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A Look at April's Legislative Council Bills

A Look at April's Legislative Council Bills

The Southwest California Legislative Council session on April 15th brought several significant bills to the discussion table, outlining a future landscape affected by laws touching upon employment discrimination, workplace policies, pupil instruction, and infrastructure development.

The SWCLC reviewed diverse legislative proposals, reflecting a broad spectrum of social, economic, and technological concerns. Here's a concise overview of the key bills spotlighted during the April session, alongside the council's positions on each.

Bills Opposed by the Council

SB 1345 (Smallwood-Cuevas) - Employment Discrimination: Criminal History Information 

This proposed bill seeks to intensify restrictions on employers regarding the consideration of an applicant’s criminal history in hiring decisions. It poses that an employer can only take adverse action based on criminal history if it demonstrates a direct and unfavorable relationship with the specific duties of the job in question. The bill aims to limit employment discrimination but is viewed by the council and the CalChamber as an overreach of government into business operations, potentially opening avenues for increased legal liabilities and being labeled a job killer.

AB 2751 (Haney) - Employer Communications During Non-Working Hours

Another highlighted proposal is AB 2751, which mandates employers to create policies granting employees the right to disconnect from work communications during off-hours, barring emergencies and specific circumstances. This bill emphasizes work-life balance but raises concerns about practical enforcement, potential impacts on operational flexibility, and the introduction of a new avenue for employer penalties.

Bills Supported by the Council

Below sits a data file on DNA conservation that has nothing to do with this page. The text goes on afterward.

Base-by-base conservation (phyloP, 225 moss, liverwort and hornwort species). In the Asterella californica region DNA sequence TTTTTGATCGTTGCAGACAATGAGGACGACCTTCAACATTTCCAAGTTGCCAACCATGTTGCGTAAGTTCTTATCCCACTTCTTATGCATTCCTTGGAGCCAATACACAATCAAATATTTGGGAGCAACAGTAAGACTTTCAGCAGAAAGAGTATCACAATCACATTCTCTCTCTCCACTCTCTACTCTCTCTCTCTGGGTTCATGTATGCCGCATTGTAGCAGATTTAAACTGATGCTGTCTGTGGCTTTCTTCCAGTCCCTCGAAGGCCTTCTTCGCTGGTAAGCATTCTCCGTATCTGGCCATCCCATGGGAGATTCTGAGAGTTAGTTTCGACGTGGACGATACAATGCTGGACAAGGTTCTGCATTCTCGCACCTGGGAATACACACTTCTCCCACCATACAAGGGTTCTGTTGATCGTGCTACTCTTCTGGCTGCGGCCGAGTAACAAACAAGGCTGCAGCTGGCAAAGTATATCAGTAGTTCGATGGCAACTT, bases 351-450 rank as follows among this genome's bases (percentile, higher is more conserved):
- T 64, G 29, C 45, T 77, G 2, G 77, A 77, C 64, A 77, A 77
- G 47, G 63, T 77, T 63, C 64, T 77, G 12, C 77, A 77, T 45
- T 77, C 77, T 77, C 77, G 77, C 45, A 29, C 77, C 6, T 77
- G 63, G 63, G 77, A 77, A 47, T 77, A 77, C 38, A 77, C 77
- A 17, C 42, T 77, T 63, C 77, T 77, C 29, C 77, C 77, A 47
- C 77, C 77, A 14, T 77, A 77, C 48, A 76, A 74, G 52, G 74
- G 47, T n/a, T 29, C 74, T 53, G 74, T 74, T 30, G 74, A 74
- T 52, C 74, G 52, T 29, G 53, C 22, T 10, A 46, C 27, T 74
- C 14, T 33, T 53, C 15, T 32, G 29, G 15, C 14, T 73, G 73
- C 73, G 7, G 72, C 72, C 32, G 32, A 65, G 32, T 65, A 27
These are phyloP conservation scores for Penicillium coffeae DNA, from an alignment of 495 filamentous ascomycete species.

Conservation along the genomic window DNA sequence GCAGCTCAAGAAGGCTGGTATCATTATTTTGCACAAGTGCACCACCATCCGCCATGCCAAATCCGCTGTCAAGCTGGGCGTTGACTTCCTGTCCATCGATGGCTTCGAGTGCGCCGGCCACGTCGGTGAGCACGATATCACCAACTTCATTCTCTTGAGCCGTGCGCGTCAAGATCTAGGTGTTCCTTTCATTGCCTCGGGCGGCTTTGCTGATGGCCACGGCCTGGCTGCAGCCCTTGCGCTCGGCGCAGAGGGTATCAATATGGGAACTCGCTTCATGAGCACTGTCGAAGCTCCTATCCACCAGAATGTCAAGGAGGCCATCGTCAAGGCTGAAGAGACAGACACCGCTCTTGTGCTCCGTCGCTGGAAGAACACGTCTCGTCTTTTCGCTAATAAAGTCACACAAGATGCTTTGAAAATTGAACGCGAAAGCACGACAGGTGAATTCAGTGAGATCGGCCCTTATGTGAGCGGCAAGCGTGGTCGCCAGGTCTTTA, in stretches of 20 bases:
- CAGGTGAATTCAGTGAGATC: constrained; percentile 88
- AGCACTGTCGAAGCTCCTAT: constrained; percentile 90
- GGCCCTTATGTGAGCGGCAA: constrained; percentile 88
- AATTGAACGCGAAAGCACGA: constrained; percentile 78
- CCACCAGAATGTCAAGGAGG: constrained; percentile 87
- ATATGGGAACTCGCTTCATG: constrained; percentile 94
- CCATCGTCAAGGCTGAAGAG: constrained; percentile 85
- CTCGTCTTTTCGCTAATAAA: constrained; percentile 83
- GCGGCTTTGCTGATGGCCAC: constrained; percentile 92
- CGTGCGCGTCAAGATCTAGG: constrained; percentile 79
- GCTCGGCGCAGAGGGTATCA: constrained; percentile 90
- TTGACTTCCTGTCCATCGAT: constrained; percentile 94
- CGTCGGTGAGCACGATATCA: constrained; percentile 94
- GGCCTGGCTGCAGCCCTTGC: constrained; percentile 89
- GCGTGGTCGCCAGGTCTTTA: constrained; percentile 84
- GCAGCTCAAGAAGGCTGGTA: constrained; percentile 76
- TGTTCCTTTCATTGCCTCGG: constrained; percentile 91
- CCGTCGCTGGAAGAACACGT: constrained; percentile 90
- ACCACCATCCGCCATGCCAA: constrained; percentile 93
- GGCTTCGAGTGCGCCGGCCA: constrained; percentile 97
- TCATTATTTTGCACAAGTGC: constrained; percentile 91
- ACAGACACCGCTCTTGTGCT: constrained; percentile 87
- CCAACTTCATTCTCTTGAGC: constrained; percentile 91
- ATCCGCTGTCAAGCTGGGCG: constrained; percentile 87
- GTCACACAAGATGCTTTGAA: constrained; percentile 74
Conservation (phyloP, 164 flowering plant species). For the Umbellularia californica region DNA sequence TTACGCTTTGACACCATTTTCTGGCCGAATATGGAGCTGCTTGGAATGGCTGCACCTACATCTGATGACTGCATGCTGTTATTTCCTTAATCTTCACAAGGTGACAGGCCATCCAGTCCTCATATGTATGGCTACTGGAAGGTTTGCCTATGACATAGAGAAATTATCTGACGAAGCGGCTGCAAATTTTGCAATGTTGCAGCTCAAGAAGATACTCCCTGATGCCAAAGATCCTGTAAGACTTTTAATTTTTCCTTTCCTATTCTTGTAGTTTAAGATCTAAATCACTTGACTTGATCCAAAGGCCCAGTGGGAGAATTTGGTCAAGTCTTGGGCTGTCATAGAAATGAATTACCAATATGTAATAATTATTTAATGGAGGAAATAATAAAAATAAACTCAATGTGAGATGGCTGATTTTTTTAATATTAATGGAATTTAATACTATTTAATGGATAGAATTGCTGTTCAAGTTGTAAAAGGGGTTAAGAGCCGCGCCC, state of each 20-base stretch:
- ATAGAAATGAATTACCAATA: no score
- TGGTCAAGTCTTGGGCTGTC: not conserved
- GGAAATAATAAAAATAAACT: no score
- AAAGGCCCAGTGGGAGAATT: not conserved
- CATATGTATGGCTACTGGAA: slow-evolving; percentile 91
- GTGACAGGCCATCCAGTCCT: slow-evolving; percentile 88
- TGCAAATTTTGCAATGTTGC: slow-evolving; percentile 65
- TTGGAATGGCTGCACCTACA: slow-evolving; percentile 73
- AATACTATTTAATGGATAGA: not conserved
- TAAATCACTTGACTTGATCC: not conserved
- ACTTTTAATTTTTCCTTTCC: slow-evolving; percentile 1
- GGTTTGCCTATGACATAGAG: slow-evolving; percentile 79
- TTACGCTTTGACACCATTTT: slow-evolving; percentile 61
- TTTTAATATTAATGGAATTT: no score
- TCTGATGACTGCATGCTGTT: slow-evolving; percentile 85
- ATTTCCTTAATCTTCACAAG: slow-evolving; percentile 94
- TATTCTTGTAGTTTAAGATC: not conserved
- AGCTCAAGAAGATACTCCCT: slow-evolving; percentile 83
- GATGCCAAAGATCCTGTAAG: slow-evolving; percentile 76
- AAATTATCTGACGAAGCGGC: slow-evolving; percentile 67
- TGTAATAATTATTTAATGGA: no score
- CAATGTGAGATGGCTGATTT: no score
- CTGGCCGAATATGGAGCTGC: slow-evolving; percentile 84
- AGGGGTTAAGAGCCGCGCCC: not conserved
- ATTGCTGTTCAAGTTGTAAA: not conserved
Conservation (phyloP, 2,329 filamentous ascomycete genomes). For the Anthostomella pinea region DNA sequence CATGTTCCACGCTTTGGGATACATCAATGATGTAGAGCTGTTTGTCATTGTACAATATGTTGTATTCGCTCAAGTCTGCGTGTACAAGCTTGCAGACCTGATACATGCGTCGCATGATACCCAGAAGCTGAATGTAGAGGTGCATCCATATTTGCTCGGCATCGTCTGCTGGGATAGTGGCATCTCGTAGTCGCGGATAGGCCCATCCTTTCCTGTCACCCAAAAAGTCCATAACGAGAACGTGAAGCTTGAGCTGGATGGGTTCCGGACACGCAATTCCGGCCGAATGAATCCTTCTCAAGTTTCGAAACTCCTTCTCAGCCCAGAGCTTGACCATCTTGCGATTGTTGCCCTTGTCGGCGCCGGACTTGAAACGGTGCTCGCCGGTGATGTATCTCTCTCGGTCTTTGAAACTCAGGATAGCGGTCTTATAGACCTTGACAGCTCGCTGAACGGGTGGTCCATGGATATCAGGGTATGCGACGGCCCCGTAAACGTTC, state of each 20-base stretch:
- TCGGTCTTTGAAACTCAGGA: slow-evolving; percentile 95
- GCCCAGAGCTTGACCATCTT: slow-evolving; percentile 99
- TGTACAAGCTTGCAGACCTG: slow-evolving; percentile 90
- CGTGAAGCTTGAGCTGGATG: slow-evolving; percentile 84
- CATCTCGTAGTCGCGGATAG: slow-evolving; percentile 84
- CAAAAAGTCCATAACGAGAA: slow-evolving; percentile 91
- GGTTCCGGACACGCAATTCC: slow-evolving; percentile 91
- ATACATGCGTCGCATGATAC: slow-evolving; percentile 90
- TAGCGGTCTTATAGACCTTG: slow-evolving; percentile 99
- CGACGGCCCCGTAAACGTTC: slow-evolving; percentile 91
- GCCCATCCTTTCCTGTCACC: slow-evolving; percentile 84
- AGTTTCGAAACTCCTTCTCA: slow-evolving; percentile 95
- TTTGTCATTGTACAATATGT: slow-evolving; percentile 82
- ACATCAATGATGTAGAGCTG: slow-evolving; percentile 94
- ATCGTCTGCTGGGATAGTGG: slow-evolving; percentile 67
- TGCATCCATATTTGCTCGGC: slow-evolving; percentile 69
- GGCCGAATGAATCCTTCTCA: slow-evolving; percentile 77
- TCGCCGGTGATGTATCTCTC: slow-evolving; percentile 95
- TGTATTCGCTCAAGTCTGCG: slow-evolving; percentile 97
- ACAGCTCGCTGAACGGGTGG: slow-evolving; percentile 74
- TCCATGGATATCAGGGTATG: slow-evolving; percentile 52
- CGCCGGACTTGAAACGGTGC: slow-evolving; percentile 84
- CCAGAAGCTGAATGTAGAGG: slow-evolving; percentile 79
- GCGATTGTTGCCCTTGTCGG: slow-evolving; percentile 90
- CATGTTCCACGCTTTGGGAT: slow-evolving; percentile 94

AB 2867 (Berman) - Pupil Instruction: AI Literacy

In contrast to the opposed bills, AB 2867 received positive affirmation from the council for its forward-thinking approach to education. The bill mandates the inclusion of AI literacy within K-8 instructional materials, aiming to equip younger generations with a profound understanding of artificial intelligence – its operation, ethical considerations, and implications. This proposition aligns with the council's vision of preparing students for a technologically advanced society and workforce.

SB 955 (Seyarto) - Office of Planning & Research: Infrastructure Gap Fund Program

Lastly, SB 955 proposes the creation of an Infrastructure Gap-Fund Program to support local agencies in developing and constructing essential projects. Recognizing the paramount importance of sustainable infrastructure, this bill proposes a mechanism for alleviating financial pressures on local governments, especially under the increasing mandates related to housing. The council views this as a pragmatic approach to bolstering economic and community development.

Looking Ahead

The April session of the Southwest California Legislative Council underscored a dynamic interplay between protecting employer rights, fostering educational advancement, and supporting community development through infrastructure investment. While some bills faced opposition due to concerns over governmental overreach and feasibility, others were lauded for their innovative approach to addressing future societal and economic needs. 

The next meeting for the Southwest California Legislative Council is scheduled for May 13, 2024, at 11:30 AM at the Southwest Riverside County Association of Realtors (SRCAR). This upcoming session aims to continue the discourse on impactful legislation, focusing on new proposals that align with our community's evolving needs and priorities. Stakeholders are encouraged to participate and contribute to the shaping of our legislative landscape, fostering a collective effort toward sustainable development and business-friendly policy-making.

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